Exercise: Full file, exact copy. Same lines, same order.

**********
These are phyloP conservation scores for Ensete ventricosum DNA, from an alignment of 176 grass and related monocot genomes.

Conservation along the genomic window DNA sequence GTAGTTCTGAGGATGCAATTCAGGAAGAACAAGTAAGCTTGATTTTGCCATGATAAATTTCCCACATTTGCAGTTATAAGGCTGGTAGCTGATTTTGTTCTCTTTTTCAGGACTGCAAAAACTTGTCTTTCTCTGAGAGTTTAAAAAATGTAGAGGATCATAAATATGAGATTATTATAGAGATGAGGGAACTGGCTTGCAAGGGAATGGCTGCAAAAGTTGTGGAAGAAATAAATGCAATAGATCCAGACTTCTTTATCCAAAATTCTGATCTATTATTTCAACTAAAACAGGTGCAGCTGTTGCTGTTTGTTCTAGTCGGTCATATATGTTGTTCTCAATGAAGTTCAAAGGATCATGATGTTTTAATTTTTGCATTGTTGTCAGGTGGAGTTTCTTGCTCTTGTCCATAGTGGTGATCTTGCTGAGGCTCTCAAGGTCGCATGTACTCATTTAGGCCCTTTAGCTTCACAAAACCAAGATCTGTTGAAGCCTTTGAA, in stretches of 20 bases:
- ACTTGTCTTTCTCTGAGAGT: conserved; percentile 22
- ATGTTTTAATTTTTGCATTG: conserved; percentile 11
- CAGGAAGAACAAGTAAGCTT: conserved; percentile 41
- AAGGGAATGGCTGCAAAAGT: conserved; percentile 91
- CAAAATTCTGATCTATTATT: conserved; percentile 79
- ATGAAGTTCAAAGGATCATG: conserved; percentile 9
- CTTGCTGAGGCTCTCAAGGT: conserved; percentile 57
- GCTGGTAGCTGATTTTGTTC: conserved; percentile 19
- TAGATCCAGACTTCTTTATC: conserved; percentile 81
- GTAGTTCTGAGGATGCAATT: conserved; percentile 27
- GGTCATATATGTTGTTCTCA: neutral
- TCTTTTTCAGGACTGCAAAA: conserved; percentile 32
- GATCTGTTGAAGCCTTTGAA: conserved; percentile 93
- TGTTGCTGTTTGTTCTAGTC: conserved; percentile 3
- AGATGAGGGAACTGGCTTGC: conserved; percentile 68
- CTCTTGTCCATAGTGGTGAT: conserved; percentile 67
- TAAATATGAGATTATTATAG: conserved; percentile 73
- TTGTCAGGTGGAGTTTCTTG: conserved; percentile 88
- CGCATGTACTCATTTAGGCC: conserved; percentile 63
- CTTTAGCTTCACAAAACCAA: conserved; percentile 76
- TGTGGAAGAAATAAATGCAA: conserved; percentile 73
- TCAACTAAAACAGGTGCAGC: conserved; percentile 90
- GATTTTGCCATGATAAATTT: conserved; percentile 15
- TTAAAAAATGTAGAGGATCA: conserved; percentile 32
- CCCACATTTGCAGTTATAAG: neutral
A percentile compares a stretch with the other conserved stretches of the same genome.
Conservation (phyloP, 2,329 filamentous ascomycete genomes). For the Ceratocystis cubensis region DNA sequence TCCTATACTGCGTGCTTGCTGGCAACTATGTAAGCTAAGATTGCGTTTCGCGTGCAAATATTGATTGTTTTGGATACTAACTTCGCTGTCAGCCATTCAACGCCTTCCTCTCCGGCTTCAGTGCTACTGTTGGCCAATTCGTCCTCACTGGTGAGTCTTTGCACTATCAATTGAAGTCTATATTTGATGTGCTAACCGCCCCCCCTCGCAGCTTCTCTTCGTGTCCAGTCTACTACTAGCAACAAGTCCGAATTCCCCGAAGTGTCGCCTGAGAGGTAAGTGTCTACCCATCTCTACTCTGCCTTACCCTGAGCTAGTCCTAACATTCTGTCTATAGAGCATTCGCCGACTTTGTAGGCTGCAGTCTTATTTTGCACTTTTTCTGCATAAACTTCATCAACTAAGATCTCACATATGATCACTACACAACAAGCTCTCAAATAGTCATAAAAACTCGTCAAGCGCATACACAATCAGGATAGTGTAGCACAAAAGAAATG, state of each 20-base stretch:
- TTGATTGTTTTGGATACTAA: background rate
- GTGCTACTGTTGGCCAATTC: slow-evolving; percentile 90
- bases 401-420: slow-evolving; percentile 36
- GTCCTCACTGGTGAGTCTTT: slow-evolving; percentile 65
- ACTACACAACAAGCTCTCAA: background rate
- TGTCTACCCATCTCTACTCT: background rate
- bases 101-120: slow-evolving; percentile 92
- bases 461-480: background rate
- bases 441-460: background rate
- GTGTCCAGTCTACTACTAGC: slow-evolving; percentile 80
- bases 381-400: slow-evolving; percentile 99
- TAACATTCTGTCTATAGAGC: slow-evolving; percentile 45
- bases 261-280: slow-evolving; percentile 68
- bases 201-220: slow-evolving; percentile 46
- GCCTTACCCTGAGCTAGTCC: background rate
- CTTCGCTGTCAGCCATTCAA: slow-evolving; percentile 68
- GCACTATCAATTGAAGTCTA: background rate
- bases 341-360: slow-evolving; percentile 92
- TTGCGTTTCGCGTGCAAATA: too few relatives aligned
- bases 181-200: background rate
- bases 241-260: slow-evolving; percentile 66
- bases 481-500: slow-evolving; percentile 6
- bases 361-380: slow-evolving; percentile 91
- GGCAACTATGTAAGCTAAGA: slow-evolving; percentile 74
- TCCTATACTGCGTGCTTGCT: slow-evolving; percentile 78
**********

These are phyloP conservation scores for Ensete ventricosum DNA, from an alignment of 176 grass and related monocot genomes.

Conservation along the genomic window DNA sequence GTAGTTCTGAGGATGCAATTCAGGAAGAACAAGTAAGCTTGATTTTGCCATGATAAATTTCCCACATTTGCAGTTATAAGGCTGGTAGCTGATTTTGTTCTCTTTTTCAGGACTGCAAAAACTTGTCTTTCTCTGAGAGTTTAAAAAATGTAGAGGATCATAAATATGAGATTATTATAGAGATGAGGGAACTGGCTTGCAAGGGAATGGCTGCAAAAGTTGTGGAAGAAATAAATGCAATAGATCCAGACTTCTTTATCCAAAATTCTGATCTATTATTTCAACTAAAACAGGTGCAGCTGTTGCTGTTTGTTCTAGTCGGTCATATATGTTGTTCTCAATGAAGTTCAAAGGATCATGATGTTTTAATTTTTGCATTGTTGTCAGGTGGAGTTTCTTGCTCTTGTCCATAGTGGTGATCTTGCTGAGGCTCTCAAGGTCGCATGTACTCATTTAGGCCCTTTAGCTTCACAAAACCAAGATCTGTTGAAGCCTTTGAA, in stretches of 20 bases:
- ACTTGTCTTTCTCTGAGAGT: conserved; percentile 22
- ATGTTTTAATTTTTGCATTG: conserved; percentile 11
- CAGGAAGAACAAGTAAGCTT: conserved; percentile 41
- AAGGGAATGGCTGCAAAAGT: conserved; percentile 91
- CAAAATTCTGATCTATTATT: conserved; percentile 79
- ATGAAGTTCAAAGGATCATG: conserved; percentile 9
- CTTGCTGAGGCTCTCAAGGT: conserved; percentile 57
- GCTGGTAGCTGATTTTGTTC: conserved; percentile 19
- TAGATCCAGACTTCTTTATC: conserved; percentile 81
- GTAGTTCTGAGGATGCAATT: conserved; percentile 27
- GGTCATATATGTTGTTCTCA: neutral
- TCTTTTTCAGGACTGCAAAA: conserved; percentile 32
- GATCTGTTGAAGCCTTTGAA: conserved; percentile 93
- TGTTGCTGTTTGTTCTAGTC: conserved; percentile 3
- AGATGAGGGAACTGGCTTGC: conserved; percentile 68
- CTCTTGTCCATAGTGGTGAT: conserved; percentile 67
- TAAATATGAGATTATTATAG: conserved; percentile 73
- TTGTCAGGTGGAGTTTCTTG: conserved; percentile 88
- CGCATGTACTCATTTAGGCC: conserved; percentile 63
- CTTTAGCTTCACAAAACCAA: conserved; percentile 76
- TGTGGAAGAAATAAATGCAA: conserved; percentile 73
- TCAACTAAAACAGGTGCAGC: conserved; percentile 90
- GATTTTGCCATGATAAATTT: conserved; percentile 15
- TTAAAAAATGTAGAGGATCA: conserved; percentile 32
- CCCACATTTGCAGTTATAAG: neutral
A percentile compares a stretch with the other conserved stretches of the same genome.
Conservation (phyloP, 2,329 filamentous ascomycete genomes). For the Ceratocystis cubensis region DNA sequence TCCTATACTGCGTGCTTGCTGGCAACTATGTAAGCTAAGATTGCGTTTCGCGTGCAAATATTGATTGTTTTGGATACTAACTTCGCTGTCAGCCATTCAACGCCTTCCTCTCCGGCTTCAGTGCTACTGTTGGCCAATTCGTCCTCACTGGTGAGTCTTTGCACTATCAATTGAAGTCTATATTTGATGTGCTAACCGCCCCCCCTCGCAGCTTCTCTTCGTGTCCAGTCTACTACTAGCAACAAGTCCGAATTCCCCGAAGTGTCGCCTGAGAGGTAAGTGTCTACCCATCTCTACTCTGCCTTACCCTGAGCTAGTCCTAACATTCTGTCTATAGAGCATTCGCCGACTTTGTAGGCTGCAGTCTTATTTTGCACTTTTTCTGCATAAACTTCATCAACTAAGATCTCACATATGATCACTACACAACAAGCTCTCAAATAGTCATAAAAACTCGTCAAGCGCATACACAATCAGGATAGTGTAGCACAAAAGAAATG, state of each 20-base stretch:
- TTGATTGTTTTGGATACTAA: background rate
- GTGCTACTGTTGGCCAATTC: slow-evolving; percentile 90
- bases 401-420: slow-evolving; percentile 36
- GTCCTCACTGGTGAGTCTTT: slow-evolving; percentile 65
- ACTACACAACAAGCTCTCAA: background rate
- TGTCTACCCATCTCTACTCT: background rate
- bases 101-120: slow-evolving; percentile 92
- bases 461-480: background rate
- bases 441-460: background rate
- GTGTCCAGTCTACTACTAGC: slow-evolving; percentile 80
- bases 381-400: slow-evolving; percentile 99
- TAACATTCTGTCTATAGAGC: slow-evolving; percentile 45
- bases 261-280: slow-evolving; percentile 68
- bases 201-220: slow-evolving; percentile 46
- GCCTTACCCTGAGCTAGTCC: background rate
- CTTCGCTGTCAGCCATTCAA: slow-evolving; percentile 68
- GCACTATCAATTGAAGTCTA: background rate
- bases 341-360: slow-evolving; percentile 92
- TTGCGTTTCGCGTGCAAATA: too few relatives aligned
- bases 181-200: background rate
- bases 241-260: slow-evolving; percentile 66
- bases 481-500: slow-evolving; percentile 6
- bases 361-380: slow-evolving; percentile 91
- GGCAACTATGTAAGCTAAGA: slow-evolving; percentile 74
- TCCTATACTGCGTGCTTGCT: slow-evolving; percentile 78